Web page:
Life proceeds apace.
I have been doing responsible things, like opening up an IRA I can roll all my 401(k) accounts from pervious jobs into, and applying for new jobs. (No nibbles yet. I have to say that I’m not feeling reassured by the vagaries of some of the websites these companies are using; yesterday I applied for one that sounds like a great fit, but the website skipped some of the steps it was supposed to do, like pulling previous job information from my resume and asking me to verify it. I did eventually get my information into their system by dint of switching to Ted’s computer, but I’m not sure now if that went to the application for this specific job rather than into their general pool of information. Worrying, since this is a position I’d really want and that I think (hope) ought to be a close enough fit to get me interviewed. I did repor the issues via their contact link.)
We’re into the last few days before competing in the Covered Bridge Regatta, for which I am not feeling at all ready. I’ve been training fairly rigorously, except for that week’s break when I visited my family (though rough-housing with a toddler ought to count as exercise), but what with one thing and another, cold weather and furniture deliveries and house-buying, it’s all been on the erg. I’ve only been on the water a few times. We went to the lake house weekend before last, which was a good thing because the weather was so glorious that we’d have been kicking ourselves otherwise. At least my racing starts then seemed OK. We were considering going last weekend, but Ted’s parents came up to town so we stayed home, had them over for dinner, and then hung out with them the next day. We also went for dinner with them to Hall Street Grill in Beaverton, which was excellent. We plan on heading down tot he lake on Thursday night, so at least I’ll be able to row on Friday before my scheduled race on Saturday.
Ted races on Sunday, then we take him to the airport to fly out on a business trip. Since he’s flying from down there, I’ll be staying in the lake house all week, which will be good, because we really haven’t had enough time there to do some essential work on the house and garden. My in-laws have promised to stay for a few days and keep me company, which I appreciate both because I like having them around and because it’s a very large house to be rattling around in by myself. We’ll be taking the cats, though, so even after the in-laws leave I will have some co-rattle-arounders and can ascribe any strange noises to the cats.
Today we’ll be getting the futon delivered, so we are now guest-ready. That’s the last major furniture purchase, though we’re still waiting for delivery on a few others. Two high chests and a bookshelf should be delivered at the beginning of May, and the major wait now is for the sofa – they brought that last week, but they brought the wrong configuration of sectional! (Partly the salesman’s fault, for writing down the wrong numbers after highlighting the right pictures, and partly ours, for not noticing.) They’ve put a rush order on the new sofa, so it should take “only” 6 weeks. It would really have been nice to have last Friday when we had company!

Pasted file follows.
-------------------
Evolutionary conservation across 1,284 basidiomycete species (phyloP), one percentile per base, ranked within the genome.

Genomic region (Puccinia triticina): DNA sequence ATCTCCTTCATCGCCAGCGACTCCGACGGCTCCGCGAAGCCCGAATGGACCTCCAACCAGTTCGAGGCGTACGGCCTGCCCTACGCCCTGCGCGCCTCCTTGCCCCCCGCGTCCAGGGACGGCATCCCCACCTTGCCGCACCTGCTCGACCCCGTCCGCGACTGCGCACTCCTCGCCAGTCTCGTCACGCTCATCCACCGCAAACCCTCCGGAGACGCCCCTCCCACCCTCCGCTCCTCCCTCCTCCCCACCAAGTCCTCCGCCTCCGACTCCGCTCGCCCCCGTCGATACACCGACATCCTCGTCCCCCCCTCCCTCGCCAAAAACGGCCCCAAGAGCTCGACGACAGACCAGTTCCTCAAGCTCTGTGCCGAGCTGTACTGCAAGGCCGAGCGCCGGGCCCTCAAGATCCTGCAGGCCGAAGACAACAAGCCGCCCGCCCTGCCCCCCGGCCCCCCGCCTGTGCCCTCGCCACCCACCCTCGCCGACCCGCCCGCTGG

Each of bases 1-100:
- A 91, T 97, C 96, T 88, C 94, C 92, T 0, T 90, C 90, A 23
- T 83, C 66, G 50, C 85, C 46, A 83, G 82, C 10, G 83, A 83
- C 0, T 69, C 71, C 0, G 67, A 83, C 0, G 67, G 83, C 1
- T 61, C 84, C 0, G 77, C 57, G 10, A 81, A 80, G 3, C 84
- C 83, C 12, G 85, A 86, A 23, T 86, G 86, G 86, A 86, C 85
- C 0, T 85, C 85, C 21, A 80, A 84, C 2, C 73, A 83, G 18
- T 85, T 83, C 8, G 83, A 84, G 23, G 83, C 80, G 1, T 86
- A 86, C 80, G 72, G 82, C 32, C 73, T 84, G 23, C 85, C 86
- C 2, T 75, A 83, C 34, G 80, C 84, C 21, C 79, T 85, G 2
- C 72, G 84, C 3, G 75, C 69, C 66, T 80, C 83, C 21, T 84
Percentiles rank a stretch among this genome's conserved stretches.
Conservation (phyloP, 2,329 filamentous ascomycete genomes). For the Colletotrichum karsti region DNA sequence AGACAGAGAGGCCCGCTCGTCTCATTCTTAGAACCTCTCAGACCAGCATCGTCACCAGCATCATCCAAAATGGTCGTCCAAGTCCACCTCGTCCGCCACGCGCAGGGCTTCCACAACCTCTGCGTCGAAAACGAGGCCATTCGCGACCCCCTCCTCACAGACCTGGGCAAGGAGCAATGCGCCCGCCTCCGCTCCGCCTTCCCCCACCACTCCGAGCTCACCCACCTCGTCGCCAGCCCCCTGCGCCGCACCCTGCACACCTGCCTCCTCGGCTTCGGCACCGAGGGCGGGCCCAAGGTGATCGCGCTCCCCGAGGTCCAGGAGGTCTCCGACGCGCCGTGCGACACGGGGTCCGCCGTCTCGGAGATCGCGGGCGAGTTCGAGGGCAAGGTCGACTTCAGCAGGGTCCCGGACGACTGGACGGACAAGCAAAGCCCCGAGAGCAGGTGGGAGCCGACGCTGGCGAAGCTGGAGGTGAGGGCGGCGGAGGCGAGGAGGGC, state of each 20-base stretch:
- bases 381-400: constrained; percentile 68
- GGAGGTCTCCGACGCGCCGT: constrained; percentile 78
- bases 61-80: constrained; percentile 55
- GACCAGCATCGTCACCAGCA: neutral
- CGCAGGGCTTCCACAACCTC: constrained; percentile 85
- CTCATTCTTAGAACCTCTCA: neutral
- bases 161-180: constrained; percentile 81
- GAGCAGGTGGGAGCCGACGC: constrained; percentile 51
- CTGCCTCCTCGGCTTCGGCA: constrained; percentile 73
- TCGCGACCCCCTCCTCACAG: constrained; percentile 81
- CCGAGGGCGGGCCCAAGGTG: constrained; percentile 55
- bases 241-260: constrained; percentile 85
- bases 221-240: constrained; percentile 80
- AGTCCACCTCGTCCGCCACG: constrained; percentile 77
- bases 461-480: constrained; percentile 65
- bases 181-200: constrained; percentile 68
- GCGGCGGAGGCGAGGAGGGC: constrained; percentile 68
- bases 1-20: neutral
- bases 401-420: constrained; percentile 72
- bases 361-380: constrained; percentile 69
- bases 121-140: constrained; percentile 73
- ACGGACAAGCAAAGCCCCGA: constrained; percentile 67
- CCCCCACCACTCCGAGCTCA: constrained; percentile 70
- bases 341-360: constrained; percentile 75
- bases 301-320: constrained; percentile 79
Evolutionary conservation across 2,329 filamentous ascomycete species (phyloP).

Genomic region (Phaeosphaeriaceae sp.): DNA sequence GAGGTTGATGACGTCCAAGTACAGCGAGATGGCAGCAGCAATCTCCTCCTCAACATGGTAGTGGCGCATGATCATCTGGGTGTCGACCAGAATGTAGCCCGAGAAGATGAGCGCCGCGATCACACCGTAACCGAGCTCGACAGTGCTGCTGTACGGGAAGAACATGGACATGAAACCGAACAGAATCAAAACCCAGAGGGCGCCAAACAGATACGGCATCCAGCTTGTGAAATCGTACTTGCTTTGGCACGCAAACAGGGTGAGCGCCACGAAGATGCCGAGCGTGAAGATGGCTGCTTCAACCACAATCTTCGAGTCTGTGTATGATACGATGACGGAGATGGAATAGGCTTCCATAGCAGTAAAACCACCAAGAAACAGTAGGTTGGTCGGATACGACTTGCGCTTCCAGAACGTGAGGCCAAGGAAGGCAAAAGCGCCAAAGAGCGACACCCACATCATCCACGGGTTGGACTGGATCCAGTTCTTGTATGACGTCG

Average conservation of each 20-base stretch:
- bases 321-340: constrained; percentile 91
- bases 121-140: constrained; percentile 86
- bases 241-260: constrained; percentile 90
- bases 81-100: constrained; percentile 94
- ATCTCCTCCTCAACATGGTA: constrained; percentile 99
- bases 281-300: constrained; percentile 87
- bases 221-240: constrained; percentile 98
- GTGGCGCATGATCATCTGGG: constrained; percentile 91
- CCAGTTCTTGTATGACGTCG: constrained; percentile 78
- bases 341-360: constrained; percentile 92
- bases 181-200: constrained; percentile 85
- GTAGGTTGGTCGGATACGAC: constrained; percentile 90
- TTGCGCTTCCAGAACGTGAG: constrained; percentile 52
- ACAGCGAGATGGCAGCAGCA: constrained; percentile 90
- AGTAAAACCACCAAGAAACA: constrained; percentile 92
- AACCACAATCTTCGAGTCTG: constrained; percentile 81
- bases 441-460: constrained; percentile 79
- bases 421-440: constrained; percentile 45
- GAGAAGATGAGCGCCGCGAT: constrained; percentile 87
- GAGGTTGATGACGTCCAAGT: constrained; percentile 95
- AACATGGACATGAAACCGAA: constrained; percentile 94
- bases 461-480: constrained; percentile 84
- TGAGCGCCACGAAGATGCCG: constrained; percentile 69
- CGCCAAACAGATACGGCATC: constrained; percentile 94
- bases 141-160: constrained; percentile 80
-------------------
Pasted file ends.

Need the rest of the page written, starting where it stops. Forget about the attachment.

My new Kindle arrived yesterday, so I spent part of the day getting that loaded up – I didn’t need it, as my Kindle Keyboard is working fine, but my brother and SIL gave me a gift certificate to Amazon, so I decided I needed to use it on something special. I’m not sure I like the way the touchscreen controls work; in particular, when you’re looking at your library in cover view, there’s not much blank screen real estate, so it can be hard to move to the next page without opening a book. I do like the front-lighting, though; our living room is a bit dim so it makes reading easier.
At the moment, I’m reading Riding Rockets by Mike Mullane, a Space Shuttle astronaut, and liking it. Based on my own years working at the JSC, it’s a fair picture, but he’s also mentioned a lot of information that’s new to me about just how risky the Space Shuttle program was. (I worked on the simulators used to train pilots and astronauts.) He’s right that they should have taken the Outpost bar and put it in the Smithsonian. It’s fascinating to see his portraits of some of the people – John Young is a legend to me, but he was less than impressed; he liked and respected Judith Resnick, which is a different picture of her than I have from some engineers who worked with her. It’s also fascinating to see Mullane’s own evolution. He came into the program a complete sexist, his whole schooling and previous career having thoroughly indoctrinated him in that direction; he quotes a guide his wife was given in Catholic school, which claimed that “men are emotionally stable, whereas women are emotionally liable (sic – I think they may have said labile) … men are usually right, whereas women are often wrong.” And then he makes it into the astronaut corps and works side by side with women like Sally Ride, Judy Resnick and Shannon Lucid, not to mention dealing with people who weren’t military for almost the first time in his life. It was apparently quite a culture shock, and it’s fascinating to watch him adapt.
And yes, I should really update more often so the brain dumps are a bit smaller and more coherent.
Mirrored from Dichroic Reflections.